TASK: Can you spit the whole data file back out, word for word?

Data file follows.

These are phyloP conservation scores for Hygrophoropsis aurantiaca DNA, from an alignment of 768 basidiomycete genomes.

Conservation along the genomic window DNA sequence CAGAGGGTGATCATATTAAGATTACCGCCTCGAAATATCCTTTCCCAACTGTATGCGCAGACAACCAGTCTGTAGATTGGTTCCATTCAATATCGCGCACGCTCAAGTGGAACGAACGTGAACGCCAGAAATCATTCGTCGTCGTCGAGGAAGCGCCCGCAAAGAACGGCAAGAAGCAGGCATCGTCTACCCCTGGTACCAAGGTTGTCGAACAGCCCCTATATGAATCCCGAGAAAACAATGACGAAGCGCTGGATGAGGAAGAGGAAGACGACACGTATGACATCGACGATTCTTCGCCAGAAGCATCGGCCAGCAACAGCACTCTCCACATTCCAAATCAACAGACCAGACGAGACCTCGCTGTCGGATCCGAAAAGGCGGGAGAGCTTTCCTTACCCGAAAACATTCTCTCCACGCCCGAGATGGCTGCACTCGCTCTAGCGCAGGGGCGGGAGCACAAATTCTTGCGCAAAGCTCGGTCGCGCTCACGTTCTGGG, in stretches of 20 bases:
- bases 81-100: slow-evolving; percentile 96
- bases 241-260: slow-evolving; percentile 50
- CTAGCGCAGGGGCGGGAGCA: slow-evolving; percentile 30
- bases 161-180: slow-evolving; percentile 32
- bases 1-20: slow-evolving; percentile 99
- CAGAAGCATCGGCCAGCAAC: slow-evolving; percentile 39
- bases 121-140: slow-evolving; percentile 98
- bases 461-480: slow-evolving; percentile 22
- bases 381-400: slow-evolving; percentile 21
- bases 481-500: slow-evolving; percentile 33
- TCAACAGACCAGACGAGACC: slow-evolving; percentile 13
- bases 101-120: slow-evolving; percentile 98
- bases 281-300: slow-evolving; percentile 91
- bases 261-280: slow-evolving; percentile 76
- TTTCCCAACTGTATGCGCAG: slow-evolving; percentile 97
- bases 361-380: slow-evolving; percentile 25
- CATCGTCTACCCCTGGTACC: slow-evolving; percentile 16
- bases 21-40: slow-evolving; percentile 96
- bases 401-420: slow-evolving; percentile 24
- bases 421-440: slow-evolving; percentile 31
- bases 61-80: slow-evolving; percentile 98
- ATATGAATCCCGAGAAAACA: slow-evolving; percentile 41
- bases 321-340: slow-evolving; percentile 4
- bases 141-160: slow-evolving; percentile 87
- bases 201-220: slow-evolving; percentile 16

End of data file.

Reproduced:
These are phyloP conservation scores for Hygrophoropsis aurantiaca DNA, from an alignment of 768 basidiomycete genomes.

Conservation along the genomic window DNA sequence CAGAGGGTGATCATATTAAGATTACCGCCTCGAAATATCCTTTCCCAACTGTATGCGCAGACAACCAGTCTGTAGATTGGTTCCATTCAATATCGCGCACGCTCAAGTGGAACGAACGTGAACGCCAGAAATCATTCGTCGTCGTCGAGGAAGCGCCCGCAAAGAACGGCAAGAAGCAGGCATCGTCTACCCCTGGTACCAAGGTTGTCGAACAGCCCCTATATGAATCCCGAGAAAACAATGACGAAGCGCTGGATGAGGAAGAGGAAGACGACACGTATGACATCGACGATTCTTCGCCAGAAGCATCGGCCAGCAACAGCACTCTCCACATTCCAAATCAACAGACCAGACGAGACCTCGCTGTCGGATCCGAAAAGGCGGGAGAGCTTTCCTTACCCGAAAACATTCTCTCCACGCCCGAGATGGCTGCACTCGCTCTAGCGCAGGGGCGGGAGCACAAATTCTTGCGCAAAGCTCGGTCGCGCTCACGTTCTGGG, in stretches of 20 bases:
- bases 81-100: slow-evolving; percentile 96
- bases 241-260: slow-evolving; percentile 50
- CTAGCGCAGGGGCGGGAGCA: slow-evolving; percentile 30
- bases 161-180: slow-evolving; percentile 32
- bases 1-20: slow-evolving; percentile 99
- CAGAAGCATCGGCCAGCAAC: slow-evolving; percentile 39
- bases 121-140: slow-evolving; percentile 98
- bases 461-480: slow-evolving; percentile 22
- bases 381-400: slow-evolving; percentile 21
- bases 481-500: slow-evolving; percentile 33
- TCAACAGACCAGACGAGACC: slow-evolving; percentile 13
- bases 101-120: slow-evolving; percentile 98
- bases 281-300: slow-evolving; percentile 91
- bases 261-280: slow-evolving; percentile 76
- TTTCCCAACTGTATGCGCAG: slow-evolving; percentile 97
- bases 361-380: slow-evolving; percentile 25
- CATCGTCTACCCCTGGTACC: slow-evolving; percentile 16
- bases 21-40: slow-evolving; percentile 96
- bases 401-420: slow-evolving; percentile 24
- bases 421-440: slow-evolving; percentile 31
- bases 61-80: slow-evolving; percentile 98
- ATATGAATCCCGAGAAAACA: slow-evolving; percentile 41
- bases 321-340: slow-evolving; percentile 4
- bases 141-160: slow-evolving; percentile 87
- bases 201-220: slow-evolving; percentile 16